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Episode 38: Setting Healthy Boundaries: Part 2

6/30/21

Episode 38 - Setting Healthy Boundaries: Part 2

6/30/31


Hi friend! We’re picking up where we left off last week, talking about how to set healthy boundaries in our life. One term we talked about that’s going to be really important to remember in today’s episode is ‘agency’. ‘Agency’ is defined as the capacity of individuals to act independently and to make their own free choices. It’s where you decide who you are and who you are not. It is our ability to separate our own thoughts and feelings from those of others and to take responsibility for what we think, feel and do. It refers to the thoughts and actions taken by people that express their individual power, their independence. ‘Agency’ is taking responsibility for your life through self-regulatory skills. And, we said that one of those self-regulatory skills is setting healthy boundaries.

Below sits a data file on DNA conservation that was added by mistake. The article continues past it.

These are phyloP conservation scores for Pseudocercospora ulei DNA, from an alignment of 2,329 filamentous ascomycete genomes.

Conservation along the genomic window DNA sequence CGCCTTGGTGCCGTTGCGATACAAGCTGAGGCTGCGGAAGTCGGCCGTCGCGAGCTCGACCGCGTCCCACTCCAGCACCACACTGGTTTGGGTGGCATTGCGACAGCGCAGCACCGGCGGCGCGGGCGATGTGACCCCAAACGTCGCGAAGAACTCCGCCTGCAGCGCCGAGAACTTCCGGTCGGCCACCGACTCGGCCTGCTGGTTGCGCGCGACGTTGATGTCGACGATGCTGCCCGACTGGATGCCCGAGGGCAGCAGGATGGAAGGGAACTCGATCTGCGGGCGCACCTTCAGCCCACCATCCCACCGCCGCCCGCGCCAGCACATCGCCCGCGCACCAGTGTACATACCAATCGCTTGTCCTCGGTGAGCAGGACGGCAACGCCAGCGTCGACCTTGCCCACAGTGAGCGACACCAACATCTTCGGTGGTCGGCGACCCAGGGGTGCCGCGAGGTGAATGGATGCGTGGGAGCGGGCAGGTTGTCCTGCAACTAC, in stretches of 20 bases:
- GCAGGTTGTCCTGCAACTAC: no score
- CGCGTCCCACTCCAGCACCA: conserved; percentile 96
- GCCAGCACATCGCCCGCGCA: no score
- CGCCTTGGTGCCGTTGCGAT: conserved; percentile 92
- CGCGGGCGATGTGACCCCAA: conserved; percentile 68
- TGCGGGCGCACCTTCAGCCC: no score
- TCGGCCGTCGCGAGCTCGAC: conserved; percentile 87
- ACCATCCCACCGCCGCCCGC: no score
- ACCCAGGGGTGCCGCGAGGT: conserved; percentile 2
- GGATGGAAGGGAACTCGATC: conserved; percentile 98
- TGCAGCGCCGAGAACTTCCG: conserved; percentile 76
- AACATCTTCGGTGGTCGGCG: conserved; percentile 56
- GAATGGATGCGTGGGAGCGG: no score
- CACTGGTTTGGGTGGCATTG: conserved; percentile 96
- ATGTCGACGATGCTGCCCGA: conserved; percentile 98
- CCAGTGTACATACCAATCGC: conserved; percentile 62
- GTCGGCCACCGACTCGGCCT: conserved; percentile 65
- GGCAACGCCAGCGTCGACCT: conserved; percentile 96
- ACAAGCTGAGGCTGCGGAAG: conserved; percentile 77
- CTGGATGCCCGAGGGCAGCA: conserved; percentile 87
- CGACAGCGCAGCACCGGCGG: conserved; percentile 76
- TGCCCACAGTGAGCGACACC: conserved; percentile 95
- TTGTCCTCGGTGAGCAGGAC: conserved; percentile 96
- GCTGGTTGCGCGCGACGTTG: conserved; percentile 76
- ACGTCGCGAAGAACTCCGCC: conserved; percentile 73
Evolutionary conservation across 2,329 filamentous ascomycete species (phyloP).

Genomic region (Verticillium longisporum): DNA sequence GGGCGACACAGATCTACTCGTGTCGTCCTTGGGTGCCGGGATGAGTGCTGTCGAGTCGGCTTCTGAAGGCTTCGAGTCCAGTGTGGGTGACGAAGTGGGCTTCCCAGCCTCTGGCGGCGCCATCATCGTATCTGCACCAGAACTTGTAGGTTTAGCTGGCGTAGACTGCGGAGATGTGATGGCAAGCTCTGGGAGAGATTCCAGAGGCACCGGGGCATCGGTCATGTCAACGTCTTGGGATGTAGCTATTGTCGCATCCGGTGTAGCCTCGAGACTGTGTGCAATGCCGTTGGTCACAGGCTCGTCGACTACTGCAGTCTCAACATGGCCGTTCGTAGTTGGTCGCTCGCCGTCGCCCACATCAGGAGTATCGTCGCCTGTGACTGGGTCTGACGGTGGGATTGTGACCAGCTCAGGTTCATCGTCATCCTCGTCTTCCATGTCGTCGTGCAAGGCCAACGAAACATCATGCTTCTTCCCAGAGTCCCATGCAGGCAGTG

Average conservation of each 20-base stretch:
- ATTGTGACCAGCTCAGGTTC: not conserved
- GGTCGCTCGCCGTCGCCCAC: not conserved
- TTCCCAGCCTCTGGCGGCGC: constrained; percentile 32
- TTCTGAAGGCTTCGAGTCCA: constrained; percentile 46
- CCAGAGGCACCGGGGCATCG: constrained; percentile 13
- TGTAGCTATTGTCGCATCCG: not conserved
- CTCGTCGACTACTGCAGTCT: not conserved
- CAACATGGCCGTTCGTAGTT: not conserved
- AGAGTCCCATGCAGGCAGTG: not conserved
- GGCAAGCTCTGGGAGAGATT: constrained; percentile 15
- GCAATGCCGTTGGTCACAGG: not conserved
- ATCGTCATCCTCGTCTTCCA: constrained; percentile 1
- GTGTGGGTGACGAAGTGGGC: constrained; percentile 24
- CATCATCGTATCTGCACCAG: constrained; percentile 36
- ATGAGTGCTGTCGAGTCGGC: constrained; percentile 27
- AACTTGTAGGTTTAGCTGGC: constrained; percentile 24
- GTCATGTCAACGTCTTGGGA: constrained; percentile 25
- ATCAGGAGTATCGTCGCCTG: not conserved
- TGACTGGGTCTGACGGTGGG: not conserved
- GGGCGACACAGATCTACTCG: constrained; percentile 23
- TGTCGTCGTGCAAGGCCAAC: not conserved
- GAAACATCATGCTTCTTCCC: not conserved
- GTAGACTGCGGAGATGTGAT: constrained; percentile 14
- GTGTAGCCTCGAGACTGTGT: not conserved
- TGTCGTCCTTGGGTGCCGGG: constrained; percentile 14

So, we’re going to talk about what healthy boundaries look like in all kinds of different types of relationships, and that includes boundaries for our spiritual, physical, and emotional well-being.


I want to mention spiritual boundaries first is because this will dictate all the other boundaries you choose to set in your life. It’s based on the premise that you have chosen to have a relationship with God. That you’ve chosen to allow Jesus to be Lord of your life, and to give you the blueprint of your life by following His words in the Bible. Your agency is what it is because He’s created you perfectly unique as an individual. There’s only one you, and you are special. And your ability - your empowerment - to set boundaries and to enforce them throughout your life will be found in the security of your relationship with your Heavenly Father. This is preeminent to everything else.


Spiritual boundaries are how we protect the health of our relationship with God.

Examples of some violations of this boundary would be:

· allowing another to dictate how, when, and/or where we worship

· setting our affections on a person instead of our “first love”, Jesus